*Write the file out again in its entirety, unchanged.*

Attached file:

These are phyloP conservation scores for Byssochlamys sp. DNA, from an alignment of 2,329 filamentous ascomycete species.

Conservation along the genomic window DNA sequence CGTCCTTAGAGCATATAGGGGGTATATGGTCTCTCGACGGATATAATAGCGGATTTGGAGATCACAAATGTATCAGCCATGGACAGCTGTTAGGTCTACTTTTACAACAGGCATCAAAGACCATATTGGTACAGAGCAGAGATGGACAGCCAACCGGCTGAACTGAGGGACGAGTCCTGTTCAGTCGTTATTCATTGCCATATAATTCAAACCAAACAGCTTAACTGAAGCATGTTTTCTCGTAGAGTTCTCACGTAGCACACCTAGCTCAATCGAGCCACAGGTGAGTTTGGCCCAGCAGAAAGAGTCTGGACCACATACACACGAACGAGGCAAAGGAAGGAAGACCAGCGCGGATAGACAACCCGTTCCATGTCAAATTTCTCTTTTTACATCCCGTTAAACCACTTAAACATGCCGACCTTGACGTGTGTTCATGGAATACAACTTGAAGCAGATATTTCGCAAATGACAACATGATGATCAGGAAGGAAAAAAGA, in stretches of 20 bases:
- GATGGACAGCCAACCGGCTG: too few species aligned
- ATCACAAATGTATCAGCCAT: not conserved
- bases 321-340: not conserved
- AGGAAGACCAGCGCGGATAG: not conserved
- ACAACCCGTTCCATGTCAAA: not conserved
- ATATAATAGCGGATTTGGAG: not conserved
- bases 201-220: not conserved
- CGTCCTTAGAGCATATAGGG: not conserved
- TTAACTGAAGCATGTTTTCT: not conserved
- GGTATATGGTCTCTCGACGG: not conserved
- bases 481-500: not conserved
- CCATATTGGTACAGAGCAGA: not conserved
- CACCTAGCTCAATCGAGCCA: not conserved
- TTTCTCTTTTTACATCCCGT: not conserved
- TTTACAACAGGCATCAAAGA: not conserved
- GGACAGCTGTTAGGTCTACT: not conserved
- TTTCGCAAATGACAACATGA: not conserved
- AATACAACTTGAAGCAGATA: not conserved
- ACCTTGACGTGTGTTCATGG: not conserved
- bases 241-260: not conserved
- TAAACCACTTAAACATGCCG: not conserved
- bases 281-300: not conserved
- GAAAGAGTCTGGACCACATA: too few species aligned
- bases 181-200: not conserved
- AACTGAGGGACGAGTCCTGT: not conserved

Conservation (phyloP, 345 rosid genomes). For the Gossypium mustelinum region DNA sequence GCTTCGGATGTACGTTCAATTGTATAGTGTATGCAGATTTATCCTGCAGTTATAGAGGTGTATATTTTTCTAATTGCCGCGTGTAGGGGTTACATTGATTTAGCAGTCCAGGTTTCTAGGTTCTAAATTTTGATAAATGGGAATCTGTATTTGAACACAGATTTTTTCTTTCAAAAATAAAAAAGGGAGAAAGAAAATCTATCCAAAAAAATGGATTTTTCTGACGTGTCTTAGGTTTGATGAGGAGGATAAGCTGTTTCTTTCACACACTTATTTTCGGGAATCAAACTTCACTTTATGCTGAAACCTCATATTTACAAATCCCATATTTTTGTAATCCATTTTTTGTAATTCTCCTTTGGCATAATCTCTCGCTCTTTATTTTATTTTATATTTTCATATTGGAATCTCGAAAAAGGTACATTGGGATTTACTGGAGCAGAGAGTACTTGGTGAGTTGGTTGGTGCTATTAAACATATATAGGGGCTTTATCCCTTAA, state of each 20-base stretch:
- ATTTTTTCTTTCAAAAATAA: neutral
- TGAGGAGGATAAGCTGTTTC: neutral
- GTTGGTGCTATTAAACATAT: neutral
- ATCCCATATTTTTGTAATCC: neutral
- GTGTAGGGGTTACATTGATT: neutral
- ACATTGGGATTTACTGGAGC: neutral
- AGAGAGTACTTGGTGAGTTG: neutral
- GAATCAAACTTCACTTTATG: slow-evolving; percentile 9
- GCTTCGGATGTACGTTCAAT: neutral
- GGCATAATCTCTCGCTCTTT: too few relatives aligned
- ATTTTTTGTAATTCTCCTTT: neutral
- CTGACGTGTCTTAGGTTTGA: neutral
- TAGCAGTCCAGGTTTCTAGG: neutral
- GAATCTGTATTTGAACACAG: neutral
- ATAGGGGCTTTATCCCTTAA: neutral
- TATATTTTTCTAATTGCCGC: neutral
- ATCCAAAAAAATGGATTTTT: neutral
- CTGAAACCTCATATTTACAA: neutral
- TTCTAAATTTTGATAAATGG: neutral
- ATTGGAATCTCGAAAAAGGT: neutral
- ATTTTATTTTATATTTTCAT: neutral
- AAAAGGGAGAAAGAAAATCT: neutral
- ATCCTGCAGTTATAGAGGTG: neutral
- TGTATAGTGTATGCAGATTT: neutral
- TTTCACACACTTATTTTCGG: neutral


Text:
These are phyloP conservation scores for Byssochlamys sp. DNA, from an alignment of 2,329 filamentous ascomycete species.

Conservation along the genomic window DNA sequence CGTCCTTAGAGCATATAGGGGGTATATGGTCTCTCGACGGATATAATAGCGGATTTGGAGATCACAAATGTATCAGCCATGGACAGCTGTTAGGTCTACTTTTACAACAGGCATCAAAGACCATATTGGTACAGAGCAGAGATGGACAGCCAACCGGCTGAACTGAGGGACGAGTCCTGTTCAGTCGTTATTCATTGCCATATAATTCAAACCAAACAGCTTAACTGAAGCATGTTTTCTCGTAGAGTTCTCACGTAGCACACCTAGCTCAATCGAGCCACAGGTGAGTTTGGCCCAGCAGAAAGAGTCTGGACCACATACACACGAACGAGGCAAAGGAAGGAAGACCAGCGCGGATAGACAACCCGTTCCATGTCAAATTTCTCTTTTTACATCCCGTTAAACCACTTAAACATGCCGACCTTGACGTGTGTTCATGGAATACAACTTGAAGCAGATATTTCGCAAATGACAACATGATGATCAGGAAGGAAAAAAGA, in stretches of 20 bases:
- GATGGACAGCCAACCGGCTG: too few species aligned
- ATCACAAATGTATCAGCCAT: not conserved
- bases 321-340: not conserved
- AGGAAGACCAGCGCGGATAG: not conserved
- ACAACCCGTTCCATGTCAAA: not conserved
- ATATAATAGCGGATTTGGAG: not conserved
- bases 201-220: not conserved
- CGTCCTTAGAGCATATAGGG: not conserved
- TTAACTGAAGCATGTTTTCT: not conserved
- GGTATATGGTCTCTCGACGG: not conserved
- bases 481-500: not conserved
- CCATATTGGTACAGAGCAGA: not conserved
- CACCTAGCTCAATCGAGCCA: not conserved
- TTTCTCTTTTTACATCCCGT: not conserved
- TTTACAACAGGCATCAAAGA: not conserved
- GGACAGCTGTTAGGTCTACT: not conserved
- TTTCGCAAATGACAACATGA: not conserved
- AATACAACTTGAAGCAGATA: not conserved
- ACCTTGACGTGTGTTCATGG: not conserved
- bases 241-260: not conserved
- TAAACCACTTAAACATGCCG: not conserved
- bases 281-300: not conserved
- GAAAGAGTCTGGACCACATA: too few species aligned
- bases 181-200: not conserved
- AACTGAGGGACGAGTCCTGT: not conserved

Conservation (phyloP, 345 rosid genomes). For the Gossypium mustelinum region DNA sequence GCTTCGGATGTACGTTCAATTGTATAGTGTATGCAGATTTATCCTGCAGTTATAGAGGTGTATATTTTTCTAATTGCCGCGTGTAGGGGTTACATTGATTTAGCAGTCCAGGTTTCTAGGTTCTAAATTTTGATAAATGGGAATCTGTATTTGAACACAGATTTTTTCTTTCAAAAATAAAAAAGGGAGAAAGAAAATCTATCCAAAAAAATGGATTTTTCTGACGTGTCTTAGGTTTGATGAGGAGGATAAGCTGTTTCTTTCACACACTTATTTTCGGGAATCAAACTTCACTTTATGCTGAAACCTCATATTTACAAATCCCATATTTTTGTAATCCATTTTTTGTAATTCTCCTTTGGCATAATCTCTCGCTCTTTATTTTATTTTATATTTTCATATTGGAATCTCGAAAAAGGTACATTGGGATTTACTGGAGCAGAGAGTACTTGGTGAGTTGGTTGGTGCTATTAAACATATATAGGGGCTTTATCCCTTAA, state of each 20-base stretch:
- ATTTTTTCTTTCAAAAATAA: neutral
- TGAGGAGGATAAGCTGTTTC: neutral
- GTTGGTGCTATTAAACATAT: neutral
- ATCCCATATTTTTGTAATCC: neutral
- GTGTAGGGGTTACATTGATT: neutral
- ACATTGGGATTTACTGGAGC: neutral
- AGAGAGTACTTGGTGAGTTG: neutral
- GAATCAAACTTCACTTTATG: slow-evolving; percentile 9
- GCTTCGGATGTACGTTCAAT: neutral
- GGCATAATCTCTCGCTCTTT: too few relatives aligned
- ATTTTTTGTAATTCTCCTTT: neutral
- CTGACGTGTCTTAGGTTTGA: neutral
- TAGCAGTCCAGGTTTCTAGG: neutral
- GAATCTGTATTTGAACACAG: neutral
- ATAGGGGCTTTATCCCTTAA: neutral
- TATATTTTTCTAATTGCCGC: neutral
- ATCCAAAAAAATGGATTTTT: neutral
- CTGAAACCTCATATTTACAA: neutral
- TTCTAAATTTTGATAAATGG: neutral
- ATTGGAATCTCGAAAAAGGT: neutral
- ATTTTATTTTATATTTTCAT: neutral
- AAAAGGGAGAAAGAAAATCT: neutral
- ATCCTGCAGTTATAGAGGTG: neutral
- TGTATAGTGTATGCAGATTT: neutral
- TTTCACACACTTATTTTCGG: neutral